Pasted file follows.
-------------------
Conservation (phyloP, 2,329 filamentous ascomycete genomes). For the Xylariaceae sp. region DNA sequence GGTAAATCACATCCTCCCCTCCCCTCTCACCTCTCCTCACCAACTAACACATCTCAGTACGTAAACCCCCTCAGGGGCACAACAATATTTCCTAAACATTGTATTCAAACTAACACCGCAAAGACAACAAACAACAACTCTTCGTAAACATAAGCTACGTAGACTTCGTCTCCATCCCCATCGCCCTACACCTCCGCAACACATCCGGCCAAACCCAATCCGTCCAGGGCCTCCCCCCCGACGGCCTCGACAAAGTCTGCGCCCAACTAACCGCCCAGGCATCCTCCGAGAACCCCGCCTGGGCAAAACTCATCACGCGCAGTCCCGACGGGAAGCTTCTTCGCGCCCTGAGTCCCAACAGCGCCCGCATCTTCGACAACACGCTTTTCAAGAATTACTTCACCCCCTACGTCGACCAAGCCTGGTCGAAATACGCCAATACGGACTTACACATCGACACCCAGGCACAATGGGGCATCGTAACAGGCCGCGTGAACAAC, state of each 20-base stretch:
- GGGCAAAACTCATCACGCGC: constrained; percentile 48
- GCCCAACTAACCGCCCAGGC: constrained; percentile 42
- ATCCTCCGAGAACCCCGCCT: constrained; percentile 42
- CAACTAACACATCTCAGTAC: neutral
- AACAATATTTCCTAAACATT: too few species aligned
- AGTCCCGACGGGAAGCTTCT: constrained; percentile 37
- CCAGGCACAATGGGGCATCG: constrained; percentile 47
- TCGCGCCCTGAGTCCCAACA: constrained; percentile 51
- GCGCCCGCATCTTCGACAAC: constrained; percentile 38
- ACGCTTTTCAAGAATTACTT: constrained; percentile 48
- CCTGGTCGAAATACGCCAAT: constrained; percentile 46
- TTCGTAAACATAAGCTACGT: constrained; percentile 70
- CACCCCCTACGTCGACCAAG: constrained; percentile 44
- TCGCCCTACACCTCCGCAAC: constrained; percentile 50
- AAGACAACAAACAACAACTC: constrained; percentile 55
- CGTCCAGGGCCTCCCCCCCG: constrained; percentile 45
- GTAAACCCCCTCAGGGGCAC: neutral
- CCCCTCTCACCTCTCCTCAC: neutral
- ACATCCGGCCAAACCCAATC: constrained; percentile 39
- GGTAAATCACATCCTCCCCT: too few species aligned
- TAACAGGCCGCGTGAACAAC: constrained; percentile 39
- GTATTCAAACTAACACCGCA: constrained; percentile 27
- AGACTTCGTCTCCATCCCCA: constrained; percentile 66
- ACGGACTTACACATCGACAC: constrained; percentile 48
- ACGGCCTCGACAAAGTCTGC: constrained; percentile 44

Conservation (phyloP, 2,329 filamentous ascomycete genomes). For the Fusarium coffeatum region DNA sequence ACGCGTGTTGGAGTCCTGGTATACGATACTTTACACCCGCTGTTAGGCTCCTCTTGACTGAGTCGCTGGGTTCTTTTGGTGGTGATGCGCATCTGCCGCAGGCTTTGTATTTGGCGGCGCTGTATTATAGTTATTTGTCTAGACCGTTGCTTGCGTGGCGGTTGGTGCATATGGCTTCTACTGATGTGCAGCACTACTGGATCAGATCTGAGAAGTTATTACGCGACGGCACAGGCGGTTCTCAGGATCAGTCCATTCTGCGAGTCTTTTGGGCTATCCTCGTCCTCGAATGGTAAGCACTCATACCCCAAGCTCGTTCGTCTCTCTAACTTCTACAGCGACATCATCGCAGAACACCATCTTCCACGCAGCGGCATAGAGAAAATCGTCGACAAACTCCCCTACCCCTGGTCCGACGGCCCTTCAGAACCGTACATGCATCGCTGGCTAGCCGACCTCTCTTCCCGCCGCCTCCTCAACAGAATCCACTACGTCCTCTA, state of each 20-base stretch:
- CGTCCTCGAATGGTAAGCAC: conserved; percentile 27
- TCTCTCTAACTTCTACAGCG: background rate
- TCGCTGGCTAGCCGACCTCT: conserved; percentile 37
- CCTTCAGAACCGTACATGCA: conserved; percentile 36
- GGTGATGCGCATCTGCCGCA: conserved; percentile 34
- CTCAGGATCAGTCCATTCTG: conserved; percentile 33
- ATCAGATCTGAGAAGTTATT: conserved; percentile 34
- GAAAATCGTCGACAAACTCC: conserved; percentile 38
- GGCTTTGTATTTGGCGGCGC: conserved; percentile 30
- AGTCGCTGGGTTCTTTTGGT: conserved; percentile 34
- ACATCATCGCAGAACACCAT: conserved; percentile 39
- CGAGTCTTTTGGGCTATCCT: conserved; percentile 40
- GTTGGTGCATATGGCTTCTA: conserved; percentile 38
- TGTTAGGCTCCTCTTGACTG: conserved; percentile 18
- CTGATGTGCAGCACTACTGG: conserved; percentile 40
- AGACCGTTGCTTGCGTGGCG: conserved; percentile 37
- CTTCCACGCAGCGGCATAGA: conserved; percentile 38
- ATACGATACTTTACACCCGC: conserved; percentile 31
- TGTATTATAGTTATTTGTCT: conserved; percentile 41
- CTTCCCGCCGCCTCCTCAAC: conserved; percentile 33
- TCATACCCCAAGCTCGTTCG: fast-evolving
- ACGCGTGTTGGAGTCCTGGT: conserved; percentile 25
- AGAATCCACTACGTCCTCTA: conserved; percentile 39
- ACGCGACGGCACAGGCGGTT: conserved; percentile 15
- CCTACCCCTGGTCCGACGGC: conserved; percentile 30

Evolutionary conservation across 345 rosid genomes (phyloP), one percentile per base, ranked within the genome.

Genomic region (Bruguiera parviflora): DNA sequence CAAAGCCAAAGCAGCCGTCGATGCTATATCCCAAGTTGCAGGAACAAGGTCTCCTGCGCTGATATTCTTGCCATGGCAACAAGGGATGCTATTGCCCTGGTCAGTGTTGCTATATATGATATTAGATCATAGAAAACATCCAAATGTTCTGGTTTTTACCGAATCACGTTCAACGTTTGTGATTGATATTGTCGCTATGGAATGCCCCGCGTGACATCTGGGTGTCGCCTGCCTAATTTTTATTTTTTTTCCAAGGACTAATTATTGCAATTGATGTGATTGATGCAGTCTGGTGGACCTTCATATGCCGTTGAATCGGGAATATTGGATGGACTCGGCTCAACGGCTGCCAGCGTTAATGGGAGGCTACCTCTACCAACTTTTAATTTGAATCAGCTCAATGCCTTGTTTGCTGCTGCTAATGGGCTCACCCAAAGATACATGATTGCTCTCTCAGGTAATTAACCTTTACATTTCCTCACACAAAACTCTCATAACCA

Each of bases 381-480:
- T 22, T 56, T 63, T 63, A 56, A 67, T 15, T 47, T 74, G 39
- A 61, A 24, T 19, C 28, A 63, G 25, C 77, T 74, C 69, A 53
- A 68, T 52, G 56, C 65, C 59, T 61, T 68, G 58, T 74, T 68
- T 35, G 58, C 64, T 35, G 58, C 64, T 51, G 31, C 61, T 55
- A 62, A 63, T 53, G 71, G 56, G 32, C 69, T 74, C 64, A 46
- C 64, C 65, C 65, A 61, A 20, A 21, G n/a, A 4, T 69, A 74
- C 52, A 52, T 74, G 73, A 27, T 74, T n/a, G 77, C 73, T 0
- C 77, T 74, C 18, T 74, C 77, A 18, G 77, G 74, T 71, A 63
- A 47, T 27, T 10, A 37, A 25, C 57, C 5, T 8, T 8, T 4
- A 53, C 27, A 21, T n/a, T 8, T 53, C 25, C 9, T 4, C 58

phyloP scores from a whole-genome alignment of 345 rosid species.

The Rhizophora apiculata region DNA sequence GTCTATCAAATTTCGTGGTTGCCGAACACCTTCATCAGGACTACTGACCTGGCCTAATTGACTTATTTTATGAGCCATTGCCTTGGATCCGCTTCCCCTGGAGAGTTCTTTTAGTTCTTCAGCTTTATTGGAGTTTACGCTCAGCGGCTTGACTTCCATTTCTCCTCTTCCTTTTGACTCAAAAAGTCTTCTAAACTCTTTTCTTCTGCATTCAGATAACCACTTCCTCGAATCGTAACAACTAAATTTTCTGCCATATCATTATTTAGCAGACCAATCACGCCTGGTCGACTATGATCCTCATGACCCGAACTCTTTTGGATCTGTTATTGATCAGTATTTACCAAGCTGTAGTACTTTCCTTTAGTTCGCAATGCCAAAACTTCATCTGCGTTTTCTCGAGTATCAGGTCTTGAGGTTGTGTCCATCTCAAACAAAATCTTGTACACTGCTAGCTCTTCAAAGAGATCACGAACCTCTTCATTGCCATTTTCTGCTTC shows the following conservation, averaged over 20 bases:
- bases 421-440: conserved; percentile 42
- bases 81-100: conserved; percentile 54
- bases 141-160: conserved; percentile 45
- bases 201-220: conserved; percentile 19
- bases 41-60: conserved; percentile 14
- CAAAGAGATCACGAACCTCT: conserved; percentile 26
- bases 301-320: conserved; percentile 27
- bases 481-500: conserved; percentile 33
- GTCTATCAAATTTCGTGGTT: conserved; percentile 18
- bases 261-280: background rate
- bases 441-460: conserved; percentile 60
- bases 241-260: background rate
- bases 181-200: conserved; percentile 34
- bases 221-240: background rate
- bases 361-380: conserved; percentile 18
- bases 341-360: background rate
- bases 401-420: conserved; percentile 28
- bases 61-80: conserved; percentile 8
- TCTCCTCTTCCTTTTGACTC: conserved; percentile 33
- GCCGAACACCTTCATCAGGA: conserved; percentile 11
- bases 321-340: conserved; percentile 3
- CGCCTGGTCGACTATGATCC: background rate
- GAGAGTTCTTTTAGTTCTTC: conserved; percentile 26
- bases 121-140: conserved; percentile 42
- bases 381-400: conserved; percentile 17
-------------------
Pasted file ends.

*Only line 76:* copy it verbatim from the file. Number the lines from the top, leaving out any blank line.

- GTCTATCAAATTTCGTGGTT: conserved; percentile 18